Australian competition and consumer law update for food & beverage sector

Competition and Market Regulation Update

By:

The Australian Competition and Consumer Commission (ACCC) recently released its Compliance and Enforcement Policy for 2017. The compliance and enforcement priorities that are likely to be most relevant to businesses in the agriculture, food and beverage sector are:

  1. Competition and consumer law issues in the agriculture sector
  2. The extended unfair contract terms regime
  3. Industry codes of conduct, including the Franchising Code, the Food and Grocery Code and the Horticulture Code
  4. Providing education to business and consumers in relation to new country of origin labelling laws

Competition and consumer law issues in the agriculture sector

What is the focus?

The ACCC's policy does not specify which activities in the agriculture sector it will target. However, based on information available in relation to the ACCC's market studies, we consider these activities may focus on the following kinds of business practices or issues:

  • For the dairy industry, the terms of commercial arrangements between participants at different levels of the supply chain and processes involved in determining the farmgate and retail price of milk
  • For the beef and cattle industry, issues around price reporting and carcase grading, and issues affecting competition in saleyard auctions

Why is it relevant to the agriculture, food and beverage sector?

This priority is relevant to any businesses working in the agriculture sector.

The ACCC has stated that it will be devoting more resources to cases involving conduct that is associated with a substantial lessening of competition (as distinguished from cases associated with a per se prohibition). It has said that the agriculture sector will be a particular focus in this regard and that it expects to launch some cases alleging breaches of the Competition and Consumer Act (Act) by some firms in this sector.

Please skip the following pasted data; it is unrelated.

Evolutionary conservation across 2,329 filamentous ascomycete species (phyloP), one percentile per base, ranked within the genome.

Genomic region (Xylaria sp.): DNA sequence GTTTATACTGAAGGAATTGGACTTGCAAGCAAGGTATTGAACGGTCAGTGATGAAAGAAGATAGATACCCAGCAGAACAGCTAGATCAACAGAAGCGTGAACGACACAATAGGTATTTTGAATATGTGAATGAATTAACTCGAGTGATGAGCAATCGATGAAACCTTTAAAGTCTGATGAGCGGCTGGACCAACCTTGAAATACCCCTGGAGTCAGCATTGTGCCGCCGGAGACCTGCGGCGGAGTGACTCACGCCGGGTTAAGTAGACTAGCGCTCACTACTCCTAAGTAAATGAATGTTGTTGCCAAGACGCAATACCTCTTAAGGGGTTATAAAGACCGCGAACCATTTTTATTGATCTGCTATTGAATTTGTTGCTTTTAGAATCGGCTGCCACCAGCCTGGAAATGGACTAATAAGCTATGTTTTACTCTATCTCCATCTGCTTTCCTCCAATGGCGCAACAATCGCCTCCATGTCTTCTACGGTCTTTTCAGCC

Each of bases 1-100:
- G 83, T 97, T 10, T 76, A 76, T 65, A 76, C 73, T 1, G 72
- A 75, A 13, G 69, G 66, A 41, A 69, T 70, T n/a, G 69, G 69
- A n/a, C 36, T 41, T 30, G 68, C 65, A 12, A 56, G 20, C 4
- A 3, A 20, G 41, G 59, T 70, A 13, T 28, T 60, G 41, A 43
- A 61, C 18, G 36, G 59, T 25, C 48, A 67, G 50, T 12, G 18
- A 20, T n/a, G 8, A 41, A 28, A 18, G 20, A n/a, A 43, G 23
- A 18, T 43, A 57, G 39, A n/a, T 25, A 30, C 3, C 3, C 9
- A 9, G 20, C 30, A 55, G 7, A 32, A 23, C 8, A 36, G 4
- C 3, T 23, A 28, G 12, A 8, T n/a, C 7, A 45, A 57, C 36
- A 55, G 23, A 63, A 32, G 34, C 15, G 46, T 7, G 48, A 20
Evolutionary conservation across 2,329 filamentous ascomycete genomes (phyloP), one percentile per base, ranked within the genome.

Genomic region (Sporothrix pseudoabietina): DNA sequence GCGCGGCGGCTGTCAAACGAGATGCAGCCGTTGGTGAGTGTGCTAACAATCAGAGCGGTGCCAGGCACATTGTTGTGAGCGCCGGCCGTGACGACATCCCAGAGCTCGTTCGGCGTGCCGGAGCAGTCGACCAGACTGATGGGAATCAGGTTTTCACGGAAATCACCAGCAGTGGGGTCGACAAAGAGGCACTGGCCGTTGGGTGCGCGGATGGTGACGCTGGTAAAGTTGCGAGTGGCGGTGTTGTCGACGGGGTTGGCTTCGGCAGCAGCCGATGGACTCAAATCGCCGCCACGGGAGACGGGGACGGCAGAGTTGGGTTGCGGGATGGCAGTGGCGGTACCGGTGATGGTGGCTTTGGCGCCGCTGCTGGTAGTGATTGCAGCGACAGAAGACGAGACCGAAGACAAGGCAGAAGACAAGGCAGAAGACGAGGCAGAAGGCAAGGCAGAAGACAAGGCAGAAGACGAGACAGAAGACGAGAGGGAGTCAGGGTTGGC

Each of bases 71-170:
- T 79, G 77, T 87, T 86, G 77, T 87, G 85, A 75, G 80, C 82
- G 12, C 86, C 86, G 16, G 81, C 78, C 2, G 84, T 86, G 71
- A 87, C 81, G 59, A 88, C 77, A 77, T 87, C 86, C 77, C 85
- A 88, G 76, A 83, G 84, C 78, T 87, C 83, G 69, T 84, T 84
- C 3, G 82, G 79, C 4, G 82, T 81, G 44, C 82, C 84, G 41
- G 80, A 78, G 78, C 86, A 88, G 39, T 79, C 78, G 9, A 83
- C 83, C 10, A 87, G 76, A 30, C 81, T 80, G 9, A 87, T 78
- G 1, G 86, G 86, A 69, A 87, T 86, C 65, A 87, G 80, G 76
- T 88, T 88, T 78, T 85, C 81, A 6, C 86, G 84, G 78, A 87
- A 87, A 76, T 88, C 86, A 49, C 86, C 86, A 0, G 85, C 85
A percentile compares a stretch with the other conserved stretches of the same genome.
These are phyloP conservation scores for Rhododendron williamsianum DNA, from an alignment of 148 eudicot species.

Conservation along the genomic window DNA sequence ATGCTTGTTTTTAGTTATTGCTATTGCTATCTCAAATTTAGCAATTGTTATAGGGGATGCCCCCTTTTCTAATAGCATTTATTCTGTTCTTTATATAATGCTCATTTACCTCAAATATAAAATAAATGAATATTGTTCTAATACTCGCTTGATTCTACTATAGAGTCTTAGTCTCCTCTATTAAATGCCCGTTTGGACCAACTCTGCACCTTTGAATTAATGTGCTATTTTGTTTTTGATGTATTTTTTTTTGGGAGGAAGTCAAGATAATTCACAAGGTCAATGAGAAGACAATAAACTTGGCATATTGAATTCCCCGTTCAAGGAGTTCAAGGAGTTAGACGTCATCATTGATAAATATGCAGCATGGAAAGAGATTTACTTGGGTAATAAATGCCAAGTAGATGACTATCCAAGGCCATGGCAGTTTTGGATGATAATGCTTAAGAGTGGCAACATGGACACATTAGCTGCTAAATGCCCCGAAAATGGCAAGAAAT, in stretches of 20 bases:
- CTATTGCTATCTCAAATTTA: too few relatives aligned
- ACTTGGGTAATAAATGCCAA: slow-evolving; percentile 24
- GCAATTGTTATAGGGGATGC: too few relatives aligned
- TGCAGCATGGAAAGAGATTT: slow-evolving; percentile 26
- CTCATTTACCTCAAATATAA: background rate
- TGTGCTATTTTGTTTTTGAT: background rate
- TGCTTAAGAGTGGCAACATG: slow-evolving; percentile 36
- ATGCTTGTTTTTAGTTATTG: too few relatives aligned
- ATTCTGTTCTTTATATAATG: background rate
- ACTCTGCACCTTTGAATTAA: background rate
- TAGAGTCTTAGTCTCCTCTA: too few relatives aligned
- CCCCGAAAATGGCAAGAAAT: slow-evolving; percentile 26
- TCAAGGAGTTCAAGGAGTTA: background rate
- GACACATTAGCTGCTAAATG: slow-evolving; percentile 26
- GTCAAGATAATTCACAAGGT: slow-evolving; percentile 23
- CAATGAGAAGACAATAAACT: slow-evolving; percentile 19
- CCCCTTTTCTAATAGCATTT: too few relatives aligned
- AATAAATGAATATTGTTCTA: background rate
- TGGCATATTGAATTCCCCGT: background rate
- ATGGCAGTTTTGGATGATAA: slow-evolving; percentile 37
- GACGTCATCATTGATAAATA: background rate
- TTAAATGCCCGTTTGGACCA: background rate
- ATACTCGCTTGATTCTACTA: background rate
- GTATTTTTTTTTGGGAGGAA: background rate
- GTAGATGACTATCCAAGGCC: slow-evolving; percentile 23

What should businesses do about it?

Businesses should:

  • Look out for the ACCC's findings in its dairy inquiry, review the ACCC's Final Report on its cattle and beef market study, and consider whether the ACCC identifies any potentially unlawful practices that are relevant to their business
  • Consider whether any of their business practices, such as their approach to negotiations or their distribution models, raise any competition or consumer law risks including in relation to:
    • price-fixing or bid-rigging
    • exclusive dealing or other arrangements that may substantially lessen competition in a market
    • unfair contract terms or unconscionable conduct
  • Review their existing competition and consumer law compliance programs and consider how ready their business is to deal with any ACCC investigation (see our guide below)

Unfair contract terms

What is the focus?

The ACCC has announced that it will be aiming to establish the breadth of the new unfair contract terms law that applies to small business consumer contracts. The ACCC has stated that it will take enforcement action in relation to unfair contract terms matters this year.

Why is it relevant to the agriculture, food and beverage sector?

Standard form contracts are common in the agriculture, food and beverage sector including:

  • Many contracts used by franchisors are standard form contracts
  • Farmers' milk supply agreements may be standard form contracts involving a small business
  • Distribution agreements with retailers or wholesalers may be standard form contracts

What should businesses do about it?